Competition advocates have long struggled with the lasting effects of bad antitrust precedent. This panel will evaluate prominent examples of regressive legal precedent and strategies and tactics to mitigate its harmful effects. Panelists will take up several questions. What can direct evidence of anticompetitive effects can still say about market-definition after the Supreme Court’s 2018 Ohio v. American Express decision? How can enforcers can minimize the reach of problematic judicial approaches to defining both sides of a two-sided market as a single market? How can enforcers respond to rising standards for proving the element of agreement in Section 1 cases, where some courts have all but insisted on smoking-gun evidence of collusion? Finally, how can enforcers achieve effective antitrust remedies after courts have narrowly interpreted the agencies’ authority to obtain equitable relief, raised hurdles to private plaintiffs’ access to aggregate relief via class actions, and in light of a growing record of failed merger remedies?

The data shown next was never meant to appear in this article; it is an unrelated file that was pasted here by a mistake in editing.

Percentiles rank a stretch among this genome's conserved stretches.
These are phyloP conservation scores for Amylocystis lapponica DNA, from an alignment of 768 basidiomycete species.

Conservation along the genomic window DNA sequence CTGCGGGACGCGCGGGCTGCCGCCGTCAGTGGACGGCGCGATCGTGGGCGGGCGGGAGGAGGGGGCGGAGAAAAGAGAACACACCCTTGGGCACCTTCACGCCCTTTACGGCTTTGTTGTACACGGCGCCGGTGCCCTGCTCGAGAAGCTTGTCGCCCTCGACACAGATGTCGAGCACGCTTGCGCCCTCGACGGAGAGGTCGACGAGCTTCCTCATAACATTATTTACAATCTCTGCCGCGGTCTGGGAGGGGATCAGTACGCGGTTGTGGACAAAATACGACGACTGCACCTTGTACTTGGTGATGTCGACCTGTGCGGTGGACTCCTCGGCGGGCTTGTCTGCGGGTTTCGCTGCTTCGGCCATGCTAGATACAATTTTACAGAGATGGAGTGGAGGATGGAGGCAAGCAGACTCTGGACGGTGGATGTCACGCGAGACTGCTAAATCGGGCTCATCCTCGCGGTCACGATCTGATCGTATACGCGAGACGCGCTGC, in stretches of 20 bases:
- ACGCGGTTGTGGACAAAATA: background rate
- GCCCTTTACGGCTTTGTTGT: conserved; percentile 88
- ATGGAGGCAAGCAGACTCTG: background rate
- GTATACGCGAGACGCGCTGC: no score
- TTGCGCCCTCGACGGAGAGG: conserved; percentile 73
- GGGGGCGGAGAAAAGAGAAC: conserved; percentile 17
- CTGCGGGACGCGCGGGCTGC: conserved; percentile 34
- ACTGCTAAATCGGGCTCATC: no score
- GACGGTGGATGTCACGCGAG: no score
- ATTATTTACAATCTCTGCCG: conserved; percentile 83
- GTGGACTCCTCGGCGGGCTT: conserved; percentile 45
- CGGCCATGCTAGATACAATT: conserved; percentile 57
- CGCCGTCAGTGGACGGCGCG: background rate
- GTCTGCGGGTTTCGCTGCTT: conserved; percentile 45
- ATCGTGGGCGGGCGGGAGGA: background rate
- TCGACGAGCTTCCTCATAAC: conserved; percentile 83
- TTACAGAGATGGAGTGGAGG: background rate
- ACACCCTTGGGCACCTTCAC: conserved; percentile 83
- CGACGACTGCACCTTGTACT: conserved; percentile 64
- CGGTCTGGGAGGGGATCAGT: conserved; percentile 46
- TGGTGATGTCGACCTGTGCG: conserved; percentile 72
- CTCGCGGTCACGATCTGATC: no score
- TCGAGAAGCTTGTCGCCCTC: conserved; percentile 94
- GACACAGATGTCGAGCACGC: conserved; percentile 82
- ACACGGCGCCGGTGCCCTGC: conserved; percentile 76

Randy Stutz, Vice President of Advocacy, American Antitrust Institute
Eric Citron, Partner, Goldstein & Russell, P.C.
Renata Hesse, Partner, Sullivan & Cromwell LLP
Jon Sallet, Special Assistant Attorney General, State of Colorado; Research Fellow, Mossavar-Rahmani Center for Business and Government, Harvard Kennedy School
Luncheon and Award Presentations
Jerry S. Cohen Award for Antitrust Scholarship
AAI’s Alfred Kahn Award for Antitrust Achievement
Panel 3: Antitrust as a Tool in a Bigger Toolkit: The Public Policy Approach to Protecting Competition